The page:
Shanghai, July 6 (BNA): Chinese investors are rushing abroad to make dollar deposits and buy Hong Kong insurance, in a sign of waning domestic confidence and that the ailing yuan is facing more pressure.
The outflows highlight deep concern about the state of the Chinese economy as the long-awaited epidemic recovery stalls. Consumer spending is declining, the real estate market and stock markets are in the doldrums and cash is piling up in savings.
According to Reuters, brokers say individuals are responsible for the increase and it shows no sign of complacency, which analysts warn could add pressure on the yuan as it swings at eight-month lows.
Mainland Chinese holdings under an emerging scheme allowing investment in wealth products in Hong Kong and Macao have more than doubled since the end of last year, to 814 million yuan ($110 million). New premiums collected on insurance policies in Hong Kong jumped a staggering 2,686% to $9.6 billion in the first quarter of 2023.
“More and more people are realizing they can’t put their eggs in one basket,” said Helen Chow, an insurance broker who is busy helping mainland clients sign Hong Kong deals, citing frictions between China and the United States and pessimism about China’s future as motivating factors.
Insurance in Hong Kong has long been a conduit for buying Chinese assets abroad, with policies offering more protection than what’s available on the mainland, and accompanying savings and investment products mostly in dollars with a global transfer.
AIA Group, Prudential and Manulife reported a jump in business, citing contributions from mainland investors.
A wealth manager at Noah Holdings said he recently arranged for a group of mainland clients to sign insurance contracts in “long lines”, many unsettled by China’s sudden incursion in December of COVID-19 intolerance to the virus.
“Some customers were a bit shocked by the policy shift, and became pessimistic about China’s economy,” he said.
“The rush to buy insurance in Hong Kong reflects a bleak local outlook and fears about an uncertain future.”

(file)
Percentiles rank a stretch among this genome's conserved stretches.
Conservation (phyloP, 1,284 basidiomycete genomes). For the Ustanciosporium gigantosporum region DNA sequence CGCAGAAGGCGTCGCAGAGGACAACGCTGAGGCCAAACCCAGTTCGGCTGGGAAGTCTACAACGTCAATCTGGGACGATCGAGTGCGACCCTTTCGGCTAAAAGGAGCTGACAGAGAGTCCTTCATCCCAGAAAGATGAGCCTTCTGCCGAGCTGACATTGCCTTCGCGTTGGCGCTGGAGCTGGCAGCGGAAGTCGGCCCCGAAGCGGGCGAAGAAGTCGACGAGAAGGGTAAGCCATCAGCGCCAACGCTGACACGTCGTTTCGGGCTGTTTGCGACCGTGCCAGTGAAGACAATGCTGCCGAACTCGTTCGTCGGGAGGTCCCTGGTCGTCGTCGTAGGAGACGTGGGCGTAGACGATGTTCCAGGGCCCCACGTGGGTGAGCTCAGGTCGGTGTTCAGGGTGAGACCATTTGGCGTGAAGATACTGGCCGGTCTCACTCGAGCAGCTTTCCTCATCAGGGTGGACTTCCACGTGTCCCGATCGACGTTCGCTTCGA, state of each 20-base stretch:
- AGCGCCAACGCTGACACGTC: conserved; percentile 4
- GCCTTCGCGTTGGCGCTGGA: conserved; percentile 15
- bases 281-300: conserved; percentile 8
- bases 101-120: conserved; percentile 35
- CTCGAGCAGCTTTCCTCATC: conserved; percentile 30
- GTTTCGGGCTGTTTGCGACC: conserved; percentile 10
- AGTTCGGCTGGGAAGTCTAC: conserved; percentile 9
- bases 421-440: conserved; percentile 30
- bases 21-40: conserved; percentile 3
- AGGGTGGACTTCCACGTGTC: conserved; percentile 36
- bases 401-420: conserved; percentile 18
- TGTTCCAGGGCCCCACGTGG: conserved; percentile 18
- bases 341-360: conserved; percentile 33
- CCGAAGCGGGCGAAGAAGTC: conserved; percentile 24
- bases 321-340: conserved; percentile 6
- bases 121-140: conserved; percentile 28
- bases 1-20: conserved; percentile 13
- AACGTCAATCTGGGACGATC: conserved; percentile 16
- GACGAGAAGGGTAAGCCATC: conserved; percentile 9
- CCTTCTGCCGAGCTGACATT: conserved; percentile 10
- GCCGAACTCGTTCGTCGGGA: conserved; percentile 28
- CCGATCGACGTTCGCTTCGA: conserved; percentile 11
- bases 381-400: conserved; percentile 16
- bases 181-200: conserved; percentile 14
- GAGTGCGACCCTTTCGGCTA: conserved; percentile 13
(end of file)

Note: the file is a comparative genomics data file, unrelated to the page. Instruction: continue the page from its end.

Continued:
He said Hong Kong savings insurance products offer a minimum yield of 4.5%, better than the 3% offered on the mainland. He asked not to be identified because he is not authorized to speak publicly.
Offshore insurance is a convenient tool for distributing assets globally, Noah Holdings said in an emailed statement, while Hong Kong’s location makes it a natural destination for mainland investors.
Meanwhile, dollar deposits in Hong Kong provide a hedge against yuan movements and, for one year, yield 4%, according to the Bank of China. On the mainland, one-year dollar deposits yield 2.8%, while yuan deposits yield 1.65%.
These returns are the attraction. The gap between two-year Chinese and US government bond yields is the widest in 16 years, in favor of the US, and global stocks are higher while China is heading sideways.
“External demand for policies denominated in Hong Kong dollars is low — policies denominated in US dollars are more widespread, to provide access to a global asset allocation,” said Lawrence Lam, CEO of Prudential Hong Kong.
Total demand is certainly still below pre-COVID levels, and the surge in interest was expected to coincide with the reopening of China’s borders because signature policies require a visit to Hong Kong.
However, it comes as the yuan appears increasingly fragile. An earlier, and larger, rush of outflows in 2016 prompted Beijing to tighten capital controls and unveil other measures to curb insurance buying.
Noah’s wealth manager fears that the ongoing rush into insurance in Hong Kong threatens to tighten Beijing’s policy.
Chinese authorities have already stepped up efforts in the past few weeks to prop up the yuan, as state banks sell dollars and the central bank has warned it will protect against the risks of large exchange rate moves.
Hao Hong, chief economist at GROW Investment Group, notes that the outflows also coincide with the reluctance of exporters to return dollar proceeds – another weight on the currency and a sign of low confidence in the economy.
He notes that the yuan’s real exchange rate is below the rock bottom seen during the 2015-2016 Chinese stock market crash and capital flight.
While this makes a potential source for the yuan’s rebound later in the year, according to Tan Xiaofen, a professor at Beihang University’s School of Economics and Management, caution is likely to prompt individual outflows.
“We’ve seen some changes in the risk-taking attitudes of mainland visitors, which have moderated a more balanced approach to their investments,” said Sami Abouzahr, Head of Investments and Wealth Solutions at HSBC Hong Kong.
“They are still interested in investment opportunities but are also paying more attention to their health and legacy needs with their legacy medical and planning insurance solutions.”
($1 = 7.2513 CNY)
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